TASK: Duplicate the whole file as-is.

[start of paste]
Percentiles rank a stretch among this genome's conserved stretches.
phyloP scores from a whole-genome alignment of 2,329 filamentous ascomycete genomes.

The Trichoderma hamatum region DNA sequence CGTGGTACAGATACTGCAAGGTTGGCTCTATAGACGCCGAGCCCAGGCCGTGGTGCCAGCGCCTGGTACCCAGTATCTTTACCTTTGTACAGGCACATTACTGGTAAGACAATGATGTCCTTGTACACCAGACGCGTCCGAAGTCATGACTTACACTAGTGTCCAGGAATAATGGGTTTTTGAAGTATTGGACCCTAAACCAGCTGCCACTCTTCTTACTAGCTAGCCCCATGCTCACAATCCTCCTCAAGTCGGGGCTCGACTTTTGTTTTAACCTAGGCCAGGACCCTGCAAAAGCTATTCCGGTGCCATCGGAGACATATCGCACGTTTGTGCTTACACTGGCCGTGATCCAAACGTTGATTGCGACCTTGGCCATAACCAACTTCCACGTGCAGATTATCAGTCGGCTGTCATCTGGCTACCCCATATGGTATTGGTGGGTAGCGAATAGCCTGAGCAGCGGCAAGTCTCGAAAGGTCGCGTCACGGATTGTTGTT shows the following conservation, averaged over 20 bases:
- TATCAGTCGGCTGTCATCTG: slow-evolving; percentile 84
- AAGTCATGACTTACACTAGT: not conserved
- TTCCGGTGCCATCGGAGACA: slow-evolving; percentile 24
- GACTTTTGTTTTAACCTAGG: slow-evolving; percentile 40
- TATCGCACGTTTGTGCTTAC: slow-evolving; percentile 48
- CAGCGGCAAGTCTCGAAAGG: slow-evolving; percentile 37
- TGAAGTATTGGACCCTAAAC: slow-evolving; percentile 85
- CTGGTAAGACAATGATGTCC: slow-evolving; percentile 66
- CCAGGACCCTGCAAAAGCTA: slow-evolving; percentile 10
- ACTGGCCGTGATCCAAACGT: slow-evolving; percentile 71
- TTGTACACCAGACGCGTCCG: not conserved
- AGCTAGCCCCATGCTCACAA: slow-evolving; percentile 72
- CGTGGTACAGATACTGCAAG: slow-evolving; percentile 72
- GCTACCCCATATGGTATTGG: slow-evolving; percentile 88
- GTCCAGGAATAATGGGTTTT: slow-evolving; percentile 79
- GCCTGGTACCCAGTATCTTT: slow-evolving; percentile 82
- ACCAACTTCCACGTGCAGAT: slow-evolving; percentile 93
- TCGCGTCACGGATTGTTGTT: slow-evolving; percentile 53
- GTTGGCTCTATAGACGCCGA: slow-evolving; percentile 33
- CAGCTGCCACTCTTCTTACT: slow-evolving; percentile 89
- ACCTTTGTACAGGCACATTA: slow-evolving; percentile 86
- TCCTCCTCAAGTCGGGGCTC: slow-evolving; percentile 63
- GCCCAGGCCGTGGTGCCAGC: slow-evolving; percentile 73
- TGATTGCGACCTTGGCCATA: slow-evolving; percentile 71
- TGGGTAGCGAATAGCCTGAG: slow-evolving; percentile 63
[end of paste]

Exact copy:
Percentiles rank a stretch among this genome's conserved stretches.
phyloP scores from a whole-genome alignment of 2,329 filamentous ascomycete genomes.

The Trichoderma hamatum region DNA sequence CGTGGTACAGATACTGCAAGGTTGGCTCTATAGACGCCGAGCCCAGGCCGTGGTGCCAGCGCCTGGTACCCAGTATCTTTACCTTTGTACAGGCACATTACTGGTAAGACAATGATGTCCTTGTACACCAGACGCGTCCGAAGTCATGACTTACACTAGTGTCCAGGAATAATGGGTTTTTGAAGTATTGGACCCTAAACCAGCTGCCACTCTTCTTACTAGCTAGCCCCATGCTCACAATCCTCCTCAAGTCGGGGCTCGACTTTTGTTTTAACCTAGGCCAGGACCCTGCAAAAGCTATTCCGGTGCCATCGGAGACATATCGCACGTTTGTGCTTACACTGGCCGTGATCCAAACGTTGATTGCGACCTTGGCCATAACCAACTTCCACGTGCAGATTATCAGTCGGCTGTCATCTGGCTACCCCATATGGTATTGGTGGGTAGCGAATAGCCTGAGCAGCGGCAAGTCTCGAAAGGTCGCGTCACGGATTGTTGTT shows the following conservation, averaged over 20 bases:
- TATCAGTCGGCTGTCATCTG: slow-evolving; percentile 84
- AAGTCATGACTTACACTAGT: not conserved
- TTCCGGTGCCATCGGAGACA: slow-evolving; percentile 24
- GACTTTTGTTTTAACCTAGG: slow-evolving; percentile 40
- TATCGCACGTTTGTGCTTAC: slow-evolving; percentile 48
- CAGCGGCAAGTCTCGAAAGG: slow-evolving; percentile 37
- TGAAGTATTGGACCCTAAAC: slow-evolving; percentile 85
- CTGGTAAGACAATGATGTCC: slow-evolving; percentile 66
- CCAGGACCCTGCAAAAGCTA: slow-evolving; percentile 10
- ACTGGCCGTGATCCAAACGT: slow-evolving; percentile 71
- TTGTACACCAGACGCGTCCG: not conserved
- AGCTAGCCCCATGCTCACAA: slow-evolving; percentile 72
- CGTGGTACAGATACTGCAAG: slow-evolving; percentile 72
- GCTACCCCATATGGTATTGG: slow-evolving; percentile 88
- GTCCAGGAATAATGGGTTTT: slow-evolving; percentile 79
- GCCTGGTACCCAGTATCTTT: slow-evolving; percentile 82
- ACCAACTTCCACGTGCAGAT: slow-evolving; percentile 93
- TCGCGTCACGGATTGTTGTT: slow-evolving; percentile 53
- GTTGGCTCTATAGACGCCGA: slow-evolving; percentile 33
- CAGCTGCCACTCTTCTTACT: slow-evolving; percentile 89
- ACCTTTGTACAGGCACATTA: slow-evolving; percentile 86
- TCCTCCTCAAGTCGGGGCTC: slow-evolving; percentile 63
- GCCCAGGCCGTGGTGCCAGC: slow-evolving; percentile 73
- TGATTGCGACCTTGGCCATA: slow-evolving; percentile 71
- TGGGTAGCGAATAGCCTGAG: slow-evolving; percentile 63